Colin Iles 50:21
Well, let's see. Let's see how that develops. Okay, as always happens, some great questions are coming in just when we're getting to the close, we'll do what we can. I think for the specifics on the TPP DSP requiring a sponsoring bank. Following on from Andreas question, I think some more questions from Andre, we'll try to pick those up. Separately, perhaps. So if anyone wants the answers to those email me, I guess they're the sort of things that potentially should be published on the website or in a blog, there may be some demand to actually tell that so it won't answer that one now. From what have we got here? This one I quite liked from Nandi. I don't know if you can answer this one quickly. But give it a go. Doesn't matter what you're doing in your space. If we don't sort out FICA you're hardly going to democratize access to making payments. What's the is there a possibility to go? And I mean, why can we get the regulator's to say, look for people that don't hold accounts with more than I don't know, 1500? Rand, there should be no FICA should be exempt. It should just be.
Yeah. And there are actually some models again, for SQLite. You know, that some banks introduced that you can send money to your gardener, gardener cell phone number, and to certainly need. The bank doesn't know anything about the person who actually send the money today. But that's,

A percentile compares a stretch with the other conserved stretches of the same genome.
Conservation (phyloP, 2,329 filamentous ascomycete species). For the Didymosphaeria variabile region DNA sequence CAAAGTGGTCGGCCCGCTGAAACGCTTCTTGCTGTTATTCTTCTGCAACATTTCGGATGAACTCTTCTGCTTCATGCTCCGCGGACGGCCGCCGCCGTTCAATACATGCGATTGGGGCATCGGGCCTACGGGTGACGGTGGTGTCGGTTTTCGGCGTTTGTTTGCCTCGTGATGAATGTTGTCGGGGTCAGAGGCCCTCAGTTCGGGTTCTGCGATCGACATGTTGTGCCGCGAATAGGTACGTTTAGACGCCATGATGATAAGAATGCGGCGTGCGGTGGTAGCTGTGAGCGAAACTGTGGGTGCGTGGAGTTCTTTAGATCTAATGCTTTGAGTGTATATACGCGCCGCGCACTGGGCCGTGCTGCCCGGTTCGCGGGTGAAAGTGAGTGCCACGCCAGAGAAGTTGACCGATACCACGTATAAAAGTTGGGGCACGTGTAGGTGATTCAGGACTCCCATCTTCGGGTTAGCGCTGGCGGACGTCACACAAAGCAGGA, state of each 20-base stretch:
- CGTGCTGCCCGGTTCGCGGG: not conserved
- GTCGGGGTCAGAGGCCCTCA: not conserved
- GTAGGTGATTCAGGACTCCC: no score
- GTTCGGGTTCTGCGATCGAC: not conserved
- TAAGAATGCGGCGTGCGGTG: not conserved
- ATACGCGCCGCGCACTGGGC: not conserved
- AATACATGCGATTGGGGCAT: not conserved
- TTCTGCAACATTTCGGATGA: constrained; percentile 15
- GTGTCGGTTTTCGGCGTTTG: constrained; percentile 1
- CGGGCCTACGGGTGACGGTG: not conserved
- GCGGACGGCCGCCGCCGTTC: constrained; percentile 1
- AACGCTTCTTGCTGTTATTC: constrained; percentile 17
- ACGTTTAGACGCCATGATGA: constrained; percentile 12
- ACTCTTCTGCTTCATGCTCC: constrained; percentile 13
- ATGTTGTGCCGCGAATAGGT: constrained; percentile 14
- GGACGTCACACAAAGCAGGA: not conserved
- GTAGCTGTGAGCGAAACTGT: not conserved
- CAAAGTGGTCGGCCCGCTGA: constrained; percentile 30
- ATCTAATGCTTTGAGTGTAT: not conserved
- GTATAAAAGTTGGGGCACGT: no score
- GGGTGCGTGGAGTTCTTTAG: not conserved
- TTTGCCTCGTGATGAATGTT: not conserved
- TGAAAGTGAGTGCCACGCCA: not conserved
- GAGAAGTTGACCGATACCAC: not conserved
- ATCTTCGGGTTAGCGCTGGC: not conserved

that's so that they can do a cash withdrawal. I'm saying can we just make it I can actually have a proper digital store.
But in some instances, people can actually use it also to make payments that they don't have to withdraw the money only they can make payments. It's still in closed groups. So of course, the interoperability is something which we need to resolve, ideally, as part of the RPP. I'm just trying to say that the regulator has started thinking about risk based approach, right? It's very different if somebody's holding have tens or hundreds of thousands of Rand versus somebody is using a transactional, transactional account for something. So it hasn't been completely resolved like foreign exchange controls. That's another pain point, which I think Africa overall will have to resolve somehow. But I hear you, there is a little bit of a plug, we started the digital identity project where some of these FICA requirements and it's a broad collaboration not only by banks, or the community with telcos and everybody else, because I believe that the authorization and authentication and digital identity broadly, can be actually done not about building a new one. But again, interconnecting the home office and the Home Affairs database with somebody who can reduce their foreigners with somebody else who knows you know, your credentials when it comes to education. So we have another major project next to RTP. And that's linked to digital identity, because we like challenges. But some of these answers we are trying to find through the work there.